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#EscalaHumanaTVE, Season 2


Núria Moliner in an episode from Season 2 of Escala Humana.

Every Monday on TVE 2 at 20.00, starting on 13 January. That’s the schedule for the second season of Escala Humana, and we’re delighted because this new slot on a day when there’s less sport means we’ll no longer be competing with the Champions League.

The programme has undergone few changes and retains its format, offering thirteen new themed chapters on such varied subjects as wine architecture (the first episode), a tribute to wood and a look at the future of cities. When we say architecture we mean architecture in the broadest sense of the word, encompassing all scales from product design to landscaping and even exploring larger geographical issues like the vast empty spaces of central Spain and the commercial winegrowing sector.

Escala Humana is produced by Costa Est Audiovisuals for TVE and directed by Jaume Clèries. Both Clèries and most of his team started out in the world of book programmes, so they have experience in explaining abstract concepts that were never conceived as TV material. This background has been extremely useful to us, allowing us to move architecture away from its purely visual dimension and introduce a continuity of discourse that goes way beyond a mere collection of projects. It also helps us explain how architecture adapts to such abstract, speculative situations and how architecture and our cities need to adapt to a truly complex geo-economic reality. Our training has served as an excellent starting point when we’ve had to recover, refresh and adapt the visual dimension to the demands of the televised medium, where every second counts.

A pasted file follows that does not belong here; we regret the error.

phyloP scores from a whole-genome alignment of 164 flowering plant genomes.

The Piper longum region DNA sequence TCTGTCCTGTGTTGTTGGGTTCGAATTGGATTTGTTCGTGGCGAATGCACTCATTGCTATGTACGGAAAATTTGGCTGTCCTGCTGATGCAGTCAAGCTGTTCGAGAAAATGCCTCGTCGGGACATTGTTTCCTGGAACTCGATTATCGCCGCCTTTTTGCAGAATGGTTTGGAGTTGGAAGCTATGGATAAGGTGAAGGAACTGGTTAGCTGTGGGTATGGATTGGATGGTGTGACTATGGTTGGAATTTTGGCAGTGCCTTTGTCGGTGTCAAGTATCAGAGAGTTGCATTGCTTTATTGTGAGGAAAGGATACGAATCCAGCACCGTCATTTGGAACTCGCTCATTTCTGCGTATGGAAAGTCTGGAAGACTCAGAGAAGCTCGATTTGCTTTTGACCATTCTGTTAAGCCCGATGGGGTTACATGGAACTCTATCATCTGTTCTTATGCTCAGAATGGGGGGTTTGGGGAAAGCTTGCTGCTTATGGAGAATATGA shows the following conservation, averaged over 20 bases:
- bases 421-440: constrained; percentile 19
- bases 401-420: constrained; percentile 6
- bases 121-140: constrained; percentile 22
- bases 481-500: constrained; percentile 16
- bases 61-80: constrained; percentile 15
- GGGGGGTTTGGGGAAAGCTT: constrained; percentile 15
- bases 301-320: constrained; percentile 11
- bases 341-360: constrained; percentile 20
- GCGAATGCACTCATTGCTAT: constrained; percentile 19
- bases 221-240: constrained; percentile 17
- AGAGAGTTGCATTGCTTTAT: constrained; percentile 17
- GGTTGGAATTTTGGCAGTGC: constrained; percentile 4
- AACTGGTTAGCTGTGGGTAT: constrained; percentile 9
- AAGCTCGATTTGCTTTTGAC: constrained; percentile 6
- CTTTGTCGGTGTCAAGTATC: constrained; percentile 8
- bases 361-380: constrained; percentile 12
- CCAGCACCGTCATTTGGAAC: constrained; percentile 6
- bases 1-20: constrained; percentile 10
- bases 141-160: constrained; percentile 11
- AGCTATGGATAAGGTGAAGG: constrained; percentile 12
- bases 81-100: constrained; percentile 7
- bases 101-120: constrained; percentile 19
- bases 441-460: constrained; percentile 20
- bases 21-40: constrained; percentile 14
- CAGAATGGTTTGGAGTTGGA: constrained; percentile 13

The programme is a team effort, and only two members of the team are architects: myself (fools rush in…) and Núria Moliner, our on-screen face who is really much more than just a face. Without her discernment the programme would be very different. But the same can be said of all the other members of the team. We haven’t had camera operators, scriptwriters or producers: we’ve had Sonia, Matilda, Candela and Pere, and so many others. Each of them has contributed concerns, texture and depth to the end result far more than their job descriptions stipulate.

In a recent interview with Pedro Torrijos, William Curtis, one of the world’s most important architecture critics, gave voice to one of my pet beliefs by declaring that an architecture review that couldn’t be understood by a 16-year-old can’t have been written properly. Escala Humana is a generalist programme offering a dual discourse, one which is just as understandable and valid for the general public as it is for architects. Because, putting aside the pedantry of idiots who obfuscate their narrative to conceal the fact that they don’t have many ideas with which to back it up, there’s really not much difference between those two discourses other than from time to time having to remind the audience what a specific technical term means. Other than that, they’re identical… and just as difficult to put across in a way that makes them look easy.

And that’s it. Many, many thanks to all those who have shown interest in the programme and helped us: our guests, our colleagues behind the cameras, those who have answered our phone calls, our friends, institutions… and those still to come.

You can view the first season, and the new episodes as they are broadcast, completely free of charge on the RTVE website here.

We hope you like the result.

Text translated by Andrew V. Taylor
(Barcelona, 1975) Arquitecto por la ETSAB, compagina la escritura en su blog 'Arquitectura, entre otras soluciones' con la práctica profesional en el estudio mmjarquitectes. Conferenciante y profesor ocasional, es también coeditor de la colección de eBooks de Scalae, donde también es autor de uno de los volúmenes de la colección.

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